Microsoft cozies up to Novell, Zend

Does Microsoft's partnership with Novell on Linux signal Redmond's surrender of the server space? Not likely. In fact, if you look at the bigger picture it's apparent Microsoft has something completely different in mind...
Written by Ed Burnette, Contributor

Microsoft's new partnership with Novell may have some people wondering if Microsoft has given up on the server. Not likely, given their success with SQL Server, Exchange, and other back office products. This is further proven by their agreements with Zend on PHP, and earlier with XenSource.

Most enterprises are heterogeneous, with some servers running Unix or Linux, and some running Windows. Virtualization technology lets the same generic x86 hardware run multiple operating systems at the same time. This is the ultimate in flexibility for IT, but Microsoft could face a loss of potential revenue and mindshare if it's too easy for the control program, or hypervisor, to be free software. That's why they're so interested in building virtualization into the next version of Windows Server. All these deals are designed to strengthen that position.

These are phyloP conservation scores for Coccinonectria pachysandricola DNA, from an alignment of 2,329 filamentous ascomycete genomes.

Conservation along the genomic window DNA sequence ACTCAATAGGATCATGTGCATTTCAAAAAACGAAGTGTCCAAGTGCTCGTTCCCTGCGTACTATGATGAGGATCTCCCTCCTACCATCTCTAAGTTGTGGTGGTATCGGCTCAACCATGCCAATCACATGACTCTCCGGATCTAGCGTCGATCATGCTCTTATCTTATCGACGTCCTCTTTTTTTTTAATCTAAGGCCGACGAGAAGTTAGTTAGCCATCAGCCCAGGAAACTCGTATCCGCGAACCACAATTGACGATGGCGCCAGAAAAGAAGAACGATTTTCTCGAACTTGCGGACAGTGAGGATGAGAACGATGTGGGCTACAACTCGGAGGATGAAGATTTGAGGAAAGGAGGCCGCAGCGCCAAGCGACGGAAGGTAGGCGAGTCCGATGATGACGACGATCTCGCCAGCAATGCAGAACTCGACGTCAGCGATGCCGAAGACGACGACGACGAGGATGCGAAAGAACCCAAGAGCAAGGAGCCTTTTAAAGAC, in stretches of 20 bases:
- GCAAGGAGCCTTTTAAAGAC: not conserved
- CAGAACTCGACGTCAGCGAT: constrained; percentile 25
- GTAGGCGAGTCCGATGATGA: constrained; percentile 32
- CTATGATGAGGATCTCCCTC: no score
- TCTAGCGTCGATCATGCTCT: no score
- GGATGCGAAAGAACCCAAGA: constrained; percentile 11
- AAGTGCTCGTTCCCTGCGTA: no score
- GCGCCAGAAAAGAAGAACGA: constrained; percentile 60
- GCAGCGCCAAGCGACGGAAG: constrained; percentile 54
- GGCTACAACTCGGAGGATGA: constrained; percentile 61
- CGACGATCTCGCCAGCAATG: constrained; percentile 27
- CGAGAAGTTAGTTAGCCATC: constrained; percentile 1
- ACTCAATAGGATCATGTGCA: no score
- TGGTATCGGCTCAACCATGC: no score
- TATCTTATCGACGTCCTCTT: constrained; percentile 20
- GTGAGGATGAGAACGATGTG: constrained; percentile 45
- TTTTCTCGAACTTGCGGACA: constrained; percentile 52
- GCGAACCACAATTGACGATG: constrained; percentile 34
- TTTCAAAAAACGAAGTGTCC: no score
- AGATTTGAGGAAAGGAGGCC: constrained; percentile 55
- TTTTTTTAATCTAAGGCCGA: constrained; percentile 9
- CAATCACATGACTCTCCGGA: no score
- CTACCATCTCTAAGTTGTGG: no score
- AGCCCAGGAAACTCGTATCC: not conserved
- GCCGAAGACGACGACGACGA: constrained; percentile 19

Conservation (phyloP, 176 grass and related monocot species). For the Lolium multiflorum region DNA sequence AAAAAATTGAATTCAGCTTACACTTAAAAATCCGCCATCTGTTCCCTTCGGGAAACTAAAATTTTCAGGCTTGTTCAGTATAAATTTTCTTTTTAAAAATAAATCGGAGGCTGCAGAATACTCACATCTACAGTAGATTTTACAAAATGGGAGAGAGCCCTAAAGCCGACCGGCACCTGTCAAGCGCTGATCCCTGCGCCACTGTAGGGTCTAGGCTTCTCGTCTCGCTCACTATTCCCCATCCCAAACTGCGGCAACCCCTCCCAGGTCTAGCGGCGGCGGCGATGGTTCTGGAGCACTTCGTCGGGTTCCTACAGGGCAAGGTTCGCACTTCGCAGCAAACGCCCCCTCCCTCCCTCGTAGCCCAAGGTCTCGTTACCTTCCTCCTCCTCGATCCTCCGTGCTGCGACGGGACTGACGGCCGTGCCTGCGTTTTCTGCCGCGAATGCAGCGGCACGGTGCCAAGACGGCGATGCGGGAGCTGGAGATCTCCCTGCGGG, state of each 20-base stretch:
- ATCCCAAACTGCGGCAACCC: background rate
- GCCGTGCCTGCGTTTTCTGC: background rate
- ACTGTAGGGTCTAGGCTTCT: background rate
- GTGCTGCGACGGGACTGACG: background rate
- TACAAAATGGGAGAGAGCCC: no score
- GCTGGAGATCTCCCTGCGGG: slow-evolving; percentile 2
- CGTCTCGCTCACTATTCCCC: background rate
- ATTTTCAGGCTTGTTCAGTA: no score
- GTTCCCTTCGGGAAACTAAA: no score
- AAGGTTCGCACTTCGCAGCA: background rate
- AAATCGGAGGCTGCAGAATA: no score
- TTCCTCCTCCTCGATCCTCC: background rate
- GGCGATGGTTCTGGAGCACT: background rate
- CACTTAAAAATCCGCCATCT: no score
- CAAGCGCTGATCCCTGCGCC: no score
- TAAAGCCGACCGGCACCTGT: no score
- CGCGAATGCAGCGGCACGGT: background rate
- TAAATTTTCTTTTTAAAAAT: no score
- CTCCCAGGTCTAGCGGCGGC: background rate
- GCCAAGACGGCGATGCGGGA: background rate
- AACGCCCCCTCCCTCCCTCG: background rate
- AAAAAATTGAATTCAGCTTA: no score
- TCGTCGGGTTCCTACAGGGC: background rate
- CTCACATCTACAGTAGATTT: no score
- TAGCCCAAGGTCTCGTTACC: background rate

The PHP move is just to catch Windows up in an area where they have been trailing. From a developer point of view, ASP.Net is associated with Windows servers, while PHP is associated with Unix or Linux. The agreement with Zend is simply a way to weaken the former association so that PHP programmers might at least consider deploying on Windows. Meanwhile Microsoft uses companies like Novell (Ximian) and Mainsoft to keep up the appearance of compatibility between .Net and Linux/Unix.

The strategy is really quite clever, and not without some advantages to the end users. Microsoft can use closed source tweaks to make a Windows-based hypervisor perform well with Windows guests, and they have the source code and relationships with Novell and XenSource to make their hypervisor perform well with Linux guests as well. Customers get more choice in that they aren't strong-armed into Microsoft-only configurations. Open source developers see their software get more validation in the enterprise.

If asked to name a loser in all the deal making of late, one might be tempted to say Red Hat. But open source companies are nothing if not nimble, so I wouldn't count them out just yet. Besides, some of the other big players such as MySQL, IBM, and Sun have yet to weigh in.

Editorial standards